11. Sign up for Google Scholar alerts.
Want to stay up to date on a specific topic? Create an alert for a Google Scholar search for your topics and you’ll get email updates similar to Google Search alerts. Another way to keep up with research in your area is to follow new articles by leading researchers. Go to their profiles and click “Follow.” If you’re a junior grad student, you may consider following articles related to your advisor’s research topics, for instance.
12. Save interesting articles to your library.
It’s easy to go down fascinating rabbit hole after rabbit hole in Google Scholar. Don’t lose track of your research and use the save option that pops up under search results so articles will be in your library for later reading.
13. Keep your library organized with labels.
Labels aren’t only for Gmail! You can create labels within your Google Scholar library so you can keep your research organized. Click on “My library,” and then the “Manage labels…” option to create a new label.
14. If you’re a researcher, share your research with all your colleagues.
Many research funding agencies around the world now mandate that funded articles should become publicly free to read within a year of publication — or sooner. Scholar profiles list such articles to help researchers keep track of them and open up access to ones that are still locked down. That means you can immediately see what is currently available from researchers you’re interested in and how many of their papers will soon be publicly free to read.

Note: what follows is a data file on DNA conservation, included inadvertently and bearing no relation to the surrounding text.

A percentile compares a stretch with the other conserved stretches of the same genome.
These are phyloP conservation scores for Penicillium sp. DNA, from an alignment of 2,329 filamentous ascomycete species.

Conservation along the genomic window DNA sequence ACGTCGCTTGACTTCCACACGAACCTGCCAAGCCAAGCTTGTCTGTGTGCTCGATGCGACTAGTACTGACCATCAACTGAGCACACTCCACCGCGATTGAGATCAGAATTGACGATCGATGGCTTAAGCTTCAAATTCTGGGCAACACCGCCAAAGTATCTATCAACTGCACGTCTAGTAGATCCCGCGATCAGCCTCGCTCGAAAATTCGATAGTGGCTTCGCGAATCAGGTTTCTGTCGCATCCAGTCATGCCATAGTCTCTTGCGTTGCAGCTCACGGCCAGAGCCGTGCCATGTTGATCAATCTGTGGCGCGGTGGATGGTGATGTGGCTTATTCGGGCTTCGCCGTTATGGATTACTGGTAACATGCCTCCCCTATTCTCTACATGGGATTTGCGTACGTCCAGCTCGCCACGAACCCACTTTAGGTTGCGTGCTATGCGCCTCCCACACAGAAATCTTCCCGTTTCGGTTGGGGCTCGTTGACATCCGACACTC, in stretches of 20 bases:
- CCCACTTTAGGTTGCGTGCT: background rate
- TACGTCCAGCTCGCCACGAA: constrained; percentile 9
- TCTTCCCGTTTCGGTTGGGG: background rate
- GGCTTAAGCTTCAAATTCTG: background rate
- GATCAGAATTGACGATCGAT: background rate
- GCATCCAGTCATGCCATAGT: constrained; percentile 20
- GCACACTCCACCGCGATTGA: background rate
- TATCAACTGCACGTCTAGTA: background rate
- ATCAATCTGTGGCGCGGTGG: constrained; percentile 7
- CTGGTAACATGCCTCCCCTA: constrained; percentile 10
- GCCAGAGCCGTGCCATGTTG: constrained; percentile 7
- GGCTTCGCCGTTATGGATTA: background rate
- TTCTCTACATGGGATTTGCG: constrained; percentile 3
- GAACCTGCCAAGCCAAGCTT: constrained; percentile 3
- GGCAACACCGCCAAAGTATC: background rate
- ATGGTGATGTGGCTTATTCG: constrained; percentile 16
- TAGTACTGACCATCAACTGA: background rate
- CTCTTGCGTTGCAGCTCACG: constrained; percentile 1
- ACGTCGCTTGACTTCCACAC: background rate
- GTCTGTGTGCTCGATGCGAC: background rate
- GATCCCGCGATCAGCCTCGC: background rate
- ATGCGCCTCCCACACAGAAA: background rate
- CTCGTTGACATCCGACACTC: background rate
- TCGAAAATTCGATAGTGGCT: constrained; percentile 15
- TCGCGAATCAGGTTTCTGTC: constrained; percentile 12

15. Look through Scholar’s annual top publications and papers.
Every year, Google Scholar releases the top publications based on the most-cited papers. That list (available in 11 languages) will also take you to each publication’s top papers — this takes into account the “h index,” which measures how much impact an article has had. It’s an excellent place to start a research journey as well as get an idea about the ideas and discoveries researchers are currently focused on.
16. Get even more specific with Advanced Search.
Click on the hamburger icon on the upper left-hand corner and select Advanced Search to fine-tune your queries. For example, articles with exact words or a particular phrase in the title or articles from a particular journal and so on.
17. Find extra help on Google Scholar’s help page.
It might sound obvious, but there’s a wealth of useful information to be found here — like how often the database is updated, tips on formatting searches and how you can use your library subscriptions when you’re off-campus (looking at you, college students!). Oh, and you’ll even learn the origin of that quote on Google Scholar’s home page.